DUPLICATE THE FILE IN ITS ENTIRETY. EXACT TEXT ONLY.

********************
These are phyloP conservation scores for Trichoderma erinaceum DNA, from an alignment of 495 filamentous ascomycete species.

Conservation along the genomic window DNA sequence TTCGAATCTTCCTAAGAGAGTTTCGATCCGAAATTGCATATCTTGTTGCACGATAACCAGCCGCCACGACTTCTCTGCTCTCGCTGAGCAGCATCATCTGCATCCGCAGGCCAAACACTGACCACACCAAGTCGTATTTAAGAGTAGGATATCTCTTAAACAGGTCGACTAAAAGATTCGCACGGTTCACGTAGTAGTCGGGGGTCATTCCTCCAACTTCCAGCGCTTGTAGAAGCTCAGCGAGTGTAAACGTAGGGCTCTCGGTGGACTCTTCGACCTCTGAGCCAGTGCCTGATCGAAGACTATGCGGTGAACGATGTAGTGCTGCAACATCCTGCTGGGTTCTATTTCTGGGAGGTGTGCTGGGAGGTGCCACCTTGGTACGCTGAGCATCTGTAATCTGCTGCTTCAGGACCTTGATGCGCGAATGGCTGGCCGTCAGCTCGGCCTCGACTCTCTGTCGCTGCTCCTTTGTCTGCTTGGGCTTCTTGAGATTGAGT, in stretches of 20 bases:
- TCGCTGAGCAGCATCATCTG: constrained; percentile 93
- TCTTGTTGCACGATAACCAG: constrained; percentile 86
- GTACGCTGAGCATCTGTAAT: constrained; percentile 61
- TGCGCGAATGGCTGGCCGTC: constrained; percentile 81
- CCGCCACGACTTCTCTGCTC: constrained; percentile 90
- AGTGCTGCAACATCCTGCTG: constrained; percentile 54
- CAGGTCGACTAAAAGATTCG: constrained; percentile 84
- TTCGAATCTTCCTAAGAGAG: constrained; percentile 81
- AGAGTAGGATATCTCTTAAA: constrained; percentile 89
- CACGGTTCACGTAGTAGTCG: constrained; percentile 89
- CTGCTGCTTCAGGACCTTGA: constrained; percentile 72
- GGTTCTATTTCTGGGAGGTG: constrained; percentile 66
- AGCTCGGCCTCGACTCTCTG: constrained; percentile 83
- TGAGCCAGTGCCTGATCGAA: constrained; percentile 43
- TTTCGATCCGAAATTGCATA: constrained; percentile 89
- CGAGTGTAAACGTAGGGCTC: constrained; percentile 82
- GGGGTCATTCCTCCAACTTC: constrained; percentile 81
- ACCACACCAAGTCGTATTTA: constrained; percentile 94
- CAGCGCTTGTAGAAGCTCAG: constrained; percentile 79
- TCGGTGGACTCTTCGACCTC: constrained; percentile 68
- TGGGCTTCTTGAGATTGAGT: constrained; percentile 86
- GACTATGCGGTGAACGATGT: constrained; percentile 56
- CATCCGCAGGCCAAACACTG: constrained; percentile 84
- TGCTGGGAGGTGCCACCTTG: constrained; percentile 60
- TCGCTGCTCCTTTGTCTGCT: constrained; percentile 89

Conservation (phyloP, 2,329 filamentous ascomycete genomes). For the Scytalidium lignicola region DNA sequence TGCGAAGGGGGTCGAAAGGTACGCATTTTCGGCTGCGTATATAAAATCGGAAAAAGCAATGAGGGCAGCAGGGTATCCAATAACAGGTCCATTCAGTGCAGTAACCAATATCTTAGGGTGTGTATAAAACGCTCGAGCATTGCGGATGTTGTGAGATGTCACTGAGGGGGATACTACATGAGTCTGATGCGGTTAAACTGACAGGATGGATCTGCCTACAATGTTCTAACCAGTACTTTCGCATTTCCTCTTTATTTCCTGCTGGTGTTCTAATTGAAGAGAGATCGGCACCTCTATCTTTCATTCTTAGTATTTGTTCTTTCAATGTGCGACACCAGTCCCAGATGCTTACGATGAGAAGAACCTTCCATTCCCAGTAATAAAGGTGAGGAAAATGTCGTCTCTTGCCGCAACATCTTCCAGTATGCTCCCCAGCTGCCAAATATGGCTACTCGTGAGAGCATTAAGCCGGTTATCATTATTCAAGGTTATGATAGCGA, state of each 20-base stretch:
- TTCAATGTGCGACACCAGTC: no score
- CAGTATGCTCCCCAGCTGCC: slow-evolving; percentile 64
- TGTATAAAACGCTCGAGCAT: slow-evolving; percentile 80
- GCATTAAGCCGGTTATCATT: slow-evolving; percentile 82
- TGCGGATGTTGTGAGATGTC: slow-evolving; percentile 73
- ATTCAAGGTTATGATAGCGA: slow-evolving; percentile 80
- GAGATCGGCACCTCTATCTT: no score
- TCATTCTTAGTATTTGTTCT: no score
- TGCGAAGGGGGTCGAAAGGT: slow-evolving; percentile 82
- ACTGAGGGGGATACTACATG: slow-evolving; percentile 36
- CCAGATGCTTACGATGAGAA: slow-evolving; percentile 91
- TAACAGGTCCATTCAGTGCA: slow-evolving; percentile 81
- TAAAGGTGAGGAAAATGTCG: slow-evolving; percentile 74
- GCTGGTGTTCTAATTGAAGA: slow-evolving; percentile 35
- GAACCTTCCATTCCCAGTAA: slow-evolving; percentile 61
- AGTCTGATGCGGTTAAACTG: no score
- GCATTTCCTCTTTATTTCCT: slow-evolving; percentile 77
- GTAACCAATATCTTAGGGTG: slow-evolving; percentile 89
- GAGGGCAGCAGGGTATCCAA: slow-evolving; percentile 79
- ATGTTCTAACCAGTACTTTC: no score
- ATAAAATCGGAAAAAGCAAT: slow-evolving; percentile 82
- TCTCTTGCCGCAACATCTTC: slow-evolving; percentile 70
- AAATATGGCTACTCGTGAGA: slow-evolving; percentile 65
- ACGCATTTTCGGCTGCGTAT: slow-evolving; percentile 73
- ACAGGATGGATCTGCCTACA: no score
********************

These are phyloP conservation scores for Trichoderma erinaceum DNA, from an alignment of 495 filamentous ascomycete species.

Conservation along the genomic window DNA sequence TTCGAATCTTCCTAAGAGAGTTTCGATCCGAAATTGCATATCTTGTTGCACGATAACCAGCCGCCACGACTTCTCTGCTCTCGCTGAGCAGCATCATCTGCATCCGCAGGCCAAACACTGACCACACCAAGTCGTATTTAAGAGTAGGATATCTCTTAAACAGGTCGACTAAAAGATTCGCACGGTTCACGTAGTAGTCGGGGGTCATTCCTCCAACTTCCAGCGCTTGTAGAAGCTCAGCGAGTGTAAACGTAGGGCTCTCGGTGGACTCTTCGACCTCTGAGCCAGTGCCTGATCGAAGACTATGCGGTGAACGATGTAGTGCTGCAACATCCTGCTGGGTTCTATTTCTGGGAGGTGTGCTGGGAGGTGCCACCTTGGTACGCTGAGCATCTGTAATCTGCTGCTTCAGGACCTTGATGCGCGAATGGCTGGCCGTCAGCTCGGCCTCGACTCTCTGTCGCTGCTCCTTTGTCTGCTTGGGCTTCTTGAGATTGAGT, in stretches of 20 bases:
- TCGCTGAGCAGCATCATCTG: constrained; percentile 93
- TCTTGTTGCACGATAACCAG: constrained; percentile 86
- GTACGCTGAGCATCTGTAAT: constrained; percentile 61
- TGCGCGAATGGCTGGCCGTC: constrained; percentile 81
- CCGCCACGACTTCTCTGCTC: constrained; percentile 90
- AGTGCTGCAACATCCTGCTG: constrained; percentile 54
- CAGGTCGACTAAAAGATTCG: constrained; percentile 84
- TTCGAATCTTCCTAAGAGAG: constrained; percentile 81
- AGAGTAGGATATCTCTTAAA: constrained; percentile 89
- CACGGTTCACGTAGTAGTCG: constrained; percentile 89
- CTGCTGCTTCAGGACCTTGA: constrained; percentile 72
- GGTTCTATTTCTGGGAGGTG: constrained; percentile 66
- AGCTCGGCCTCGACTCTCTG: constrained; percentile 83
- TGAGCCAGTGCCTGATCGAA: constrained; percentile 43
- TTTCGATCCGAAATTGCATA: constrained; percentile 89
- CGAGTGTAAACGTAGGGCTC: constrained; percentile 82
- GGGGTCATTCCTCCAACTTC: constrained; percentile 81
- ACCACACCAAGTCGTATTTA: constrained; percentile 94
- CAGCGCTTGTAGAAGCTCAG: constrained; percentile 79
- TCGGTGGACTCTTCGACCTC: constrained; percentile 68
- TGGGCTTCTTGAGATTGAGT: constrained; percentile 86
- GACTATGCGGTGAACGATGT: constrained; percentile 56
- CATCCGCAGGCCAAACACTG: constrained; percentile 84
- TGCTGGGAGGTGCCACCTTG: constrained; percentile 60
- TCGCTGCTCCTTTGTCTGCT: constrained; percentile 89

Conservation (phyloP, 2,329 filamentous ascomycete genomes). For the Scytalidium lignicola region DNA sequence TGCGAAGGGGGTCGAAAGGTACGCATTTTCGGCTGCGTATATAAAATCGGAAAAAGCAATGAGGGCAGCAGGGTATCCAATAACAGGTCCATTCAGTGCAGTAACCAATATCTTAGGGTGTGTATAAAACGCTCGAGCATTGCGGATGTTGTGAGATGTCACTGAGGGGGATACTACATGAGTCTGATGCGGTTAAACTGACAGGATGGATCTGCCTACAATGTTCTAACCAGTACTTTCGCATTTCCTCTTTATTTCCTGCTGGTGTTCTAATTGAAGAGAGATCGGCACCTCTATCTTTCATTCTTAGTATTTGTTCTTTCAATGTGCGACACCAGTCCCAGATGCTTACGATGAGAAGAACCTTCCATTCCCAGTAATAAAGGTGAGGAAAATGTCGTCTCTTGCCGCAACATCTTCCAGTATGCTCCCCAGCTGCCAAATATGGCTACTCGTGAGAGCATTAAGCCGGTTATCATTATTCAAGGTTATGATAGCGA, state of each 20-base stretch:
- TTCAATGTGCGACACCAGTC: no score
- CAGTATGCTCCCCAGCTGCC: slow-evolving; percentile 64
- TGTATAAAACGCTCGAGCAT: slow-evolving; percentile 80
- GCATTAAGCCGGTTATCATT: slow-evolving; percentile 82
- TGCGGATGTTGTGAGATGTC: slow-evolving; percentile 73
- ATTCAAGGTTATGATAGCGA: slow-evolving; percentile 80
- GAGATCGGCACCTCTATCTT: no score
- TCATTCTTAGTATTTGTTCT: no score
- TGCGAAGGGGGTCGAAAGGT: slow-evolving; percentile 82
- ACTGAGGGGGATACTACATG: slow-evolving; percentile 36
- CCAGATGCTTACGATGAGAA: slow-evolving; percentile 91
- TAACAGGTCCATTCAGTGCA: slow-evolving; percentile 81
- TAAAGGTGAGGAAAATGTCG: slow-evolving; percentile 74
- GCTGGTGTTCTAATTGAAGA: slow-evolving; percentile 35
- GAACCTTCCATTCCCAGTAA: slow-evolving; percentile 61
- AGTCTGATGCGGTTAAACTG: no score
- GCATTTCCTCTTTATTTCCT: slow-evolving; percentile 77
- GTAACCAATATCTTAGGGTG: slow-evolving; percentile 89
- GAGGGCAGCAGGGTATCCAA: slow-evolving; percentile 79
- ATGTTCTAACCAGTACTTTC: no score
- ATAAAATCGGAAAAAGCAAT: slow-evolving; percentile 82
- TCTCTTGCCGCAACATCTTC: slow-evolving; percentile 70
- AAATATGGCTACTCGTGAGA: slow-evolving; percentile 65
- ACGCATTTTCGGCTGCGTAT: slow-evolving; percentile 73
- ACAGGATGGATCTGCCTACA: no score